It is now 2 months since the last episode. Jack and Esther are in Scotland, while Gwen is back with her family in Wales, and somewhere, off screen, the world is in trouble…
Once again, there is absolutely no atmosphere to this scenario. The world is supposed to be in crisis, with an ever-growing population. Yet we see wide open spaces, and an amazingly empty Shanghai. Is everyone camera-shy?
Rex (Mekhi Phifer) is back in the bosom of the CIA, and is doing some rather nifty detecting, finding a possible route to the Families. But he is thwarted by a mole, who makes so may furtive glances and asks too many questions that surely someone would have noticed!
Gwen (Eve Myles) and her family are still trying to deal with her dying father, who is being hidden in the cellar. A zealous, and rather obnoxious, administrator is trying to find him, but doesn’t find the hiding place.
I’ve never been very happy with the dubious morality shown in this series, and never more this time. It seems that because Oswald Danes killed a child it’s OK for Gwen and hubby (Kai Owen) to beat him up whenever they feel like it. No one bats an eyelid… Shameful.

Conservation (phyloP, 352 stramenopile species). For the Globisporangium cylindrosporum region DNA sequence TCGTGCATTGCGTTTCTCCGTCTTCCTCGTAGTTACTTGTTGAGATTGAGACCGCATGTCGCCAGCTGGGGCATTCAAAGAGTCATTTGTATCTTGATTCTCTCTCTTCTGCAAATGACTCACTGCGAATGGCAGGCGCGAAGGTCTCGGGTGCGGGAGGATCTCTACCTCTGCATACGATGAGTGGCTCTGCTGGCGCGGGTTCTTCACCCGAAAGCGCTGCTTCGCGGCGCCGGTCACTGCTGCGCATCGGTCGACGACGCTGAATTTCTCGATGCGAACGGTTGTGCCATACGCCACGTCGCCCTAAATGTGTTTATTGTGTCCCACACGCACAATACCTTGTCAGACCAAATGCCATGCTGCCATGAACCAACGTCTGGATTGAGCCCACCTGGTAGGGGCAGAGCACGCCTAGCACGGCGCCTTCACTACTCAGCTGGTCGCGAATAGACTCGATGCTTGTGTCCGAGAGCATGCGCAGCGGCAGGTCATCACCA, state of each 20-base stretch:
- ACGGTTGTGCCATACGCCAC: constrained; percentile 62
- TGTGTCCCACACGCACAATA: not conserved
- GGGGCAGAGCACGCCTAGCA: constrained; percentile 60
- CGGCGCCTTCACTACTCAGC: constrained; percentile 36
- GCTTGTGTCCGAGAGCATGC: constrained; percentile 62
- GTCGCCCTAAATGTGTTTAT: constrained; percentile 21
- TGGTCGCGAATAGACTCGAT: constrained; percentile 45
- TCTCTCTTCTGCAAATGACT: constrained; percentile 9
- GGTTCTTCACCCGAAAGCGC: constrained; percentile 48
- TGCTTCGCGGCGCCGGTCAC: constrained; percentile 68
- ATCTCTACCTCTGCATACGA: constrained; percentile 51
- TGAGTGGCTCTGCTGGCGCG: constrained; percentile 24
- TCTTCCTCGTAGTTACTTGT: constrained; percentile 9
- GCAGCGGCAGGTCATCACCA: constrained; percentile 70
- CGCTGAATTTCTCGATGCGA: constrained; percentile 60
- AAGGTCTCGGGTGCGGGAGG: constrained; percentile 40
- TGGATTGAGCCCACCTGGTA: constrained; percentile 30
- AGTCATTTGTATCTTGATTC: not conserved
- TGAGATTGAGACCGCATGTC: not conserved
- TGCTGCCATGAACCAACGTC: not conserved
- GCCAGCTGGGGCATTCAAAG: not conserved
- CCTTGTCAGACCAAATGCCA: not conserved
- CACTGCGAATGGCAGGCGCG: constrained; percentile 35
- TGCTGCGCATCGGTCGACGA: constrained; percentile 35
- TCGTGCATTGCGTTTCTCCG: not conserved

Having said that, the writers missed a trick here. When the aforementioned administrator triumphantly finds Gwen’s father it would have been entirely in character for Gwen to viciously beat him up, and in doing so make him a candidate for “Category 1″ and suffer the fate he was happy to dole out. There’s irony for you.
There are even more surprises, as the uninteresting Jilly Kitzinger (Lauren Ambrose) finally gets a purpose – two people getting a purpose in one episode! Well I never! It seems she has a gift for dealing with the media, something we’ve not seen one bit of evidence of. Never mind. What’s most important about her is that she takes us to The Blessing…
And what is the Blessing? Well we don’t know exactly yet – it doesn’t look very interesting – but I’m sure some comic will soon be referring to it as “Jack’s Crack.” And it seems it goes right through the Earth from Shanghai to Buenos Aries – it must be made of stern stuff to survive the heat and pressure.
So, after 9 weeks we’re close to the end. I hope that will also include some answers, and good answers after all the time invested.
But I’m not holding my breath…